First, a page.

by Larry Magid
When Anne Collier and I wrote our long out-of-print book, MySpace Unraveled, we pointed out that MySpace was the largest referrer to the National Suicide Prevention Lifeline. We noted that kids were alive because of the way friends had reached out to save their friends.
Facebook, of course, took MySpace’s place in that regard but now Facebook and the Lifeline have teamed up to make it easier to report friends in distress and for people who are suicidal to have a live chat with a prevention specialist.
In a CBS News CNET podast interview, the Lifeline’s Lidia Bernik told me that “a lot of people would rather communicate via chat or text, as opposed to calling.” To that end, Facebook offers a direct link to a Lifeline page where people can have a live confidential chat with an expert.
In her blog post about the announcement Anne Collier called this the “911 of the social web,” adding that friends can be “first responders.” She said, “Neither a Web site nor a national hotline can immediately or fully be ‘there’ for someone if the people on that person’s friends list – the people he or she interacts with from day to day – aren’t there to notice.”
To me, this is a natural evolution in the long term relationship between Facebook and the Lifeline and it’s an important development for anyone who understands how important social media has become in so many people’s lives.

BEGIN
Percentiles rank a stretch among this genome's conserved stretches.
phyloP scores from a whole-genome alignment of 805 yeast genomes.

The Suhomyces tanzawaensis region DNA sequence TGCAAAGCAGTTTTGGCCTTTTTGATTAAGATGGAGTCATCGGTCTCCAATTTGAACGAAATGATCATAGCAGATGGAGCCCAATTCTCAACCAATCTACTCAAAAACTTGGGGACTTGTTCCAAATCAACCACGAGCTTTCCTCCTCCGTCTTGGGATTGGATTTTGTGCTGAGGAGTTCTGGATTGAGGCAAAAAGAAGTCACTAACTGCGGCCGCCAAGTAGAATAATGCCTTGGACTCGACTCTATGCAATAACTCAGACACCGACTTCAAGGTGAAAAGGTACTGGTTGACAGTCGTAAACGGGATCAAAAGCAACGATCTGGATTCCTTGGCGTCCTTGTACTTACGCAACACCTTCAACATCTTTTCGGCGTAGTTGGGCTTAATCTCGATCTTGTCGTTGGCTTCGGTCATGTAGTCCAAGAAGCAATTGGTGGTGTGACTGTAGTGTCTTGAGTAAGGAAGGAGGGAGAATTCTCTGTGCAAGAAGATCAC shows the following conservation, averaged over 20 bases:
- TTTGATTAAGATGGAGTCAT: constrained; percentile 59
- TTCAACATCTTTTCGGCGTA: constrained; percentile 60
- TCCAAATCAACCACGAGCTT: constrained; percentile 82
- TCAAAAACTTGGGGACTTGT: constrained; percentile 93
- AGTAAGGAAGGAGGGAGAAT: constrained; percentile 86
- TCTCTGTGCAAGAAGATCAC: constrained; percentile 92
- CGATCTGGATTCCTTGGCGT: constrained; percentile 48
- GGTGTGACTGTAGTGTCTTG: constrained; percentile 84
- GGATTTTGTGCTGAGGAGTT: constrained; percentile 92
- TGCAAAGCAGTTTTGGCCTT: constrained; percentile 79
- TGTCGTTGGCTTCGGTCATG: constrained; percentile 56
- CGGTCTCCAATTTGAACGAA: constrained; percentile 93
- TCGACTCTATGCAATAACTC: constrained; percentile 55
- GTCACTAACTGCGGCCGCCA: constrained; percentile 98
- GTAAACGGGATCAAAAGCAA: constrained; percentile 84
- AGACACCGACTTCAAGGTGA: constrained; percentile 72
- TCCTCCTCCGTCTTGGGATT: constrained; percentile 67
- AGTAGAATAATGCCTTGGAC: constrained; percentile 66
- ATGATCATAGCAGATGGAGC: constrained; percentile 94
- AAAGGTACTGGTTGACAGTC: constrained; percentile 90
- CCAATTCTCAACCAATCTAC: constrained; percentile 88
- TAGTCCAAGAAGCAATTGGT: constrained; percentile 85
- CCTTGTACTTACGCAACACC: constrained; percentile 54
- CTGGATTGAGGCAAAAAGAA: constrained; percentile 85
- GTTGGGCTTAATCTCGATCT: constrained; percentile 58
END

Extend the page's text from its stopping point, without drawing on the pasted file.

The bottom line is that friends need to help friends. And being a friend today means using any means available – including social media — to support each other.
Bernik said that if you see someone who is in distress, the best response is to reach out to that person directly but “if you’re not comfortable doing that,” you can use the Facebook reporting tool to make sure that Facebook reaches out. Facebook will only pass on information to the Lifeline or authorities in the event of a “life threatening emergency.”
The National Suicide Prevent Lifeline can also be reached at (8255).
Disclosure: Larry Magid is co-director of ConnectSafely.org, a non-profit Internet safety organization that receives financial support from Facebook. ConnectSafely also serves on Facebook’s Safety Advisory Board and helped organize a meeting last year between Facebook officials and suicide prevention specialists, including Lifeline staff.
This post also appears on Forbes.com.